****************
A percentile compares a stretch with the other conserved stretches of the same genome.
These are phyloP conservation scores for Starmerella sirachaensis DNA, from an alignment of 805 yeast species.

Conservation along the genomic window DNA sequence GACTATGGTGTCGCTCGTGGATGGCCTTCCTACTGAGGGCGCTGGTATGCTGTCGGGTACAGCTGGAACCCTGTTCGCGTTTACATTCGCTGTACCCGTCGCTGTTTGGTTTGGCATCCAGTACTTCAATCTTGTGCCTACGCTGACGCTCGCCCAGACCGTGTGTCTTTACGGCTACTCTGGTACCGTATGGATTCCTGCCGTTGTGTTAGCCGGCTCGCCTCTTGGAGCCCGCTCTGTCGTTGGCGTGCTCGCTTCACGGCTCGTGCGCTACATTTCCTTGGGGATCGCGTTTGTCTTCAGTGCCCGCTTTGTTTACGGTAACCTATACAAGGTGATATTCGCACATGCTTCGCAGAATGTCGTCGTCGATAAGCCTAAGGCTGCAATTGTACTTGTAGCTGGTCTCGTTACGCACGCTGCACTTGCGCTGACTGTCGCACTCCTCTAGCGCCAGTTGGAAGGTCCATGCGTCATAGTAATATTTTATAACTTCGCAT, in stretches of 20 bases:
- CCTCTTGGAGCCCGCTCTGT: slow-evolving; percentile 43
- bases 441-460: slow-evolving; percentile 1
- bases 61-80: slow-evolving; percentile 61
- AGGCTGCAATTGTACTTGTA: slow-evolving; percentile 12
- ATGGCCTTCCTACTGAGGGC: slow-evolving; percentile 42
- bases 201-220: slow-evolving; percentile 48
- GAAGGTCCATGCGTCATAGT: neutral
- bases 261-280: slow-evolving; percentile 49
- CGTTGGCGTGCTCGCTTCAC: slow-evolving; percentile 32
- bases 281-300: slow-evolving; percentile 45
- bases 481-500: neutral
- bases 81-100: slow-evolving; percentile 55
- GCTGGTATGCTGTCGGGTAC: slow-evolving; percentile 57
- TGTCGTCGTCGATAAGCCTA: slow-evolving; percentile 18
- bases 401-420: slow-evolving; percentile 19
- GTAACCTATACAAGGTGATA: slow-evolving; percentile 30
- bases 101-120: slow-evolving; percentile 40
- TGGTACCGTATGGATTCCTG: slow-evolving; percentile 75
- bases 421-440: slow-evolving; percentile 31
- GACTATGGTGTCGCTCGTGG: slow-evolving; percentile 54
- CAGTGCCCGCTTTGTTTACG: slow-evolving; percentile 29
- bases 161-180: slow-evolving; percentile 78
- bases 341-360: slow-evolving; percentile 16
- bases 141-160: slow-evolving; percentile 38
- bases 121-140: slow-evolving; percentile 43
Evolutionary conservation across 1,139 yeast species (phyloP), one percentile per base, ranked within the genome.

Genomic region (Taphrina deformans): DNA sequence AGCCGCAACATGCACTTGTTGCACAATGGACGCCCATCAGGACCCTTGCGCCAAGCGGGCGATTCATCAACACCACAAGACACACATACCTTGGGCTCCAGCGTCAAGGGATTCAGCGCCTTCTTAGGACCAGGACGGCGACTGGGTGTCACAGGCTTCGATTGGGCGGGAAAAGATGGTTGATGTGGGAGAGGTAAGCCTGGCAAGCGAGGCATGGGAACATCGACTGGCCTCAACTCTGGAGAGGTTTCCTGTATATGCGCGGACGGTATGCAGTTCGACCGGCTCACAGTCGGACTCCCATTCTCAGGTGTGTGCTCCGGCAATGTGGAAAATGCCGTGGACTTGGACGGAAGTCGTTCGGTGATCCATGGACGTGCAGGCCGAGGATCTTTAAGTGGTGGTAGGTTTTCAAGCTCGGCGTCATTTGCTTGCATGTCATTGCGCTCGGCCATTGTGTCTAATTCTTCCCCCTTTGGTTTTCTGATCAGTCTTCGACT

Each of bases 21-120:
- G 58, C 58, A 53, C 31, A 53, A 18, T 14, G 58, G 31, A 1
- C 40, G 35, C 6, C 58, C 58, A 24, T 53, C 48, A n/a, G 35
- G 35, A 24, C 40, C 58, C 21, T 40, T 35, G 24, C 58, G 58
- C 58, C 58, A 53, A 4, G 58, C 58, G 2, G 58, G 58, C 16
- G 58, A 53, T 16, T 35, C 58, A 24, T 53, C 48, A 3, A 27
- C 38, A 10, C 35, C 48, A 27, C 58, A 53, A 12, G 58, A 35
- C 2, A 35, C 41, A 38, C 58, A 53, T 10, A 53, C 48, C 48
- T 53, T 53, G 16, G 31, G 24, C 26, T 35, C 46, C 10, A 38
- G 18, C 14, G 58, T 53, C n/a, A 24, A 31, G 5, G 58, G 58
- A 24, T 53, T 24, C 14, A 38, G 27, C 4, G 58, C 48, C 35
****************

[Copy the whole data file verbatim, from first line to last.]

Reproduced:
A percentile compares a stretch with the other conserved stretches of the same genome.
These are phyloP conservation scores for Starmerella sirachaensis DNA, from an alignment of 805 yeast species.

Conservation along the genomic window DNA sequence GACTATGGTGTCGCTCGTGGATGGCCTTCCTACTGAGGGCGCTGGTATGCTGTCGGGTACAGCTGGAACCCTGTTCGCGTTTACATTCGCTGTACCCGTCGCTGTTTGGTTTGGCATCCAGTACTTCAATCTTGTGCCTACGCTGACGCTCGCCCAGACCGTGTGTCTTTACGGCTACTCTGGTACCGTATGGATTCCTGCCGTTGTGTTAGCCGGCTCGCCTCTTGGAGCCCGCTCTGTCGTTGGCGTGCTCGCTTCACGGCTCGTGCGCTACATTTCCTTGGGGATCGCGTTTGTCTTCAGTGCCCGCTTTGTTTACGGTAACCTATACAAGGTGATATTCGCACATGCTTCGCAGAATGTCGTCGTCGATAAGCCTAAGGCTGCAATTGTACTTGTAGCTGGTCTCGTTACGCACGCTGCACTTGCGCTGACTGTCGCACTCCTCTAGCGCCAGTTGGAAGGTCCATGCGTCATAGTAATATTTTATAACTTCGCAT, in stretches of 20 bases:
- CCTCTTGGAGCCCGCTCTGT: slow-evolving; percentile 43
- bases 441-460: slow-evolving; percentile 1
- bases 61-80: slow-evolving; percentile 61
- AGGCTGCAATTGTACTTGTA: slow-evolving; percentile 12
- ATGGCCTTCCTACTGAGGGC: slow-evolving; percentile 42
- bases 201-220: slow-evolving; percentile 48
- GAAGGTCCATGCGTCATAGT: neutral
- bases 261-280: slow-evolving; percentile 49
- CGTTGGCGTGCTCGCTTCAC: slow-evolving; percentile 32
- bases 281-300: slow-evolving; percentile 45
- bases 481-500: neutral
- bases 81-100: slow-evolving; percentile 55
- GCTGGTATGCTGTCGGGTAC: slow-evolving; percentile 57
- TGTCGTCGTCGATAAGCCTA: slow-evolving; percentile 18
- bases 401-420: slow-evolving; percentile 19
- GTAACCTATACAAGGTGATA: slow-evolving; percentile 30
- bases 101-120: slow-evolving; percentile 40
- TGGTACCGTATGGATTCCTG: slow-evolving; percentile 75
- bases 421-440: slow-evolving; percentile 31
- GACTATGGTGTCGCTCGTGG: slow-evolving; percentile 54
- CAGTGCCCGCTTTGTTTACG: slow-evolving; percentile 29
- bases 161-180: slow-evolving; percentile 78
- bases 341-360: slow-evolving; percentile 16
- bases 141-160: slow-evolving; percentile 38
- bases 121-140: slow-evolving; percentile 43
Evolutionary conservation across 1,139 yeast species (phyloP), one percentile per base, ranked within the genome.

Genomic region (Taphrina deformans): DNA sequence AGCCGCAACATGCACTTGTTGCACAATGGACGCCCATCAGGACCCTTGCGCCAAGCGGGCGATTCATCAACACCACAAGACACACATACCTTGGGCTCCAGCGTCAAGGGATTCAGCGCCTTCTTAGGACCAGGACGGCGACTGGGTGTCACAGGCTTCGATTGGGCGGGAAAAGATGGTTGATGTGGGAGAGGTAAGCCTGGCAAGCGAGGCATGGGAACATCGACTGGCCTCAACTCTGGAGAGGTTTCCTGTATATGCGCGGACGGTATGCAGTTCGACCGGCTCACAGTCGGACTCCCATTCTCAGGTGTGTGCTCCGGCAATGTGGAAAATGCCGTGGACTTGGACGGAAGTCGTTCGGTGATCCATGGACGTGCAGGCCGAGGATCTTTAAGTGGTGGTAGGTTTTCAAGCTCGGCGTCATTTGCTTGCATGTCATTGCGCTCGGCCATTGTGTCTAATTCTTCCCCCTTTGGTTTTCTGATCAGTCTTCGACT

Each of bases 21-120:
- G 58, C 58, A 53, C 31, A 53, A 18, T 14, G 58, G 31, A 1
- C 40, G 35, C 6, C 58, C 58, A 24, T 53, C 48, A n/a, G 35
- G 35, A 24, C 40, C 58, C 21, T 40, T 35, G 24, C 58, G 58
- C 58, C 58, A 53, A 4, G 58, C 58, G 2, G 58, G 58, C 16
- G 58, A 53, T 16, T 35, C 58, A 24, T 53, C 48, A 3, A 27
- C 38, A 10, C 35, C 48, A 27, C 58, A 53, A 12, G 58, A 35
- C 2, A 35, C 41, A 38, C 58, A 53, T 10, A 53, C 48, C 48
- T 53, T 53, G 16, G 31, G 24, C 26, T 35, C 46, C 10, A 38
- G 18, C 14, G 58, T 53, C n/a, A 24, A 31, G 5, G 58, G 58
- A 24, T 53, T 24, C 14, A 38, G 27, C 4, G 58, C 48, C 35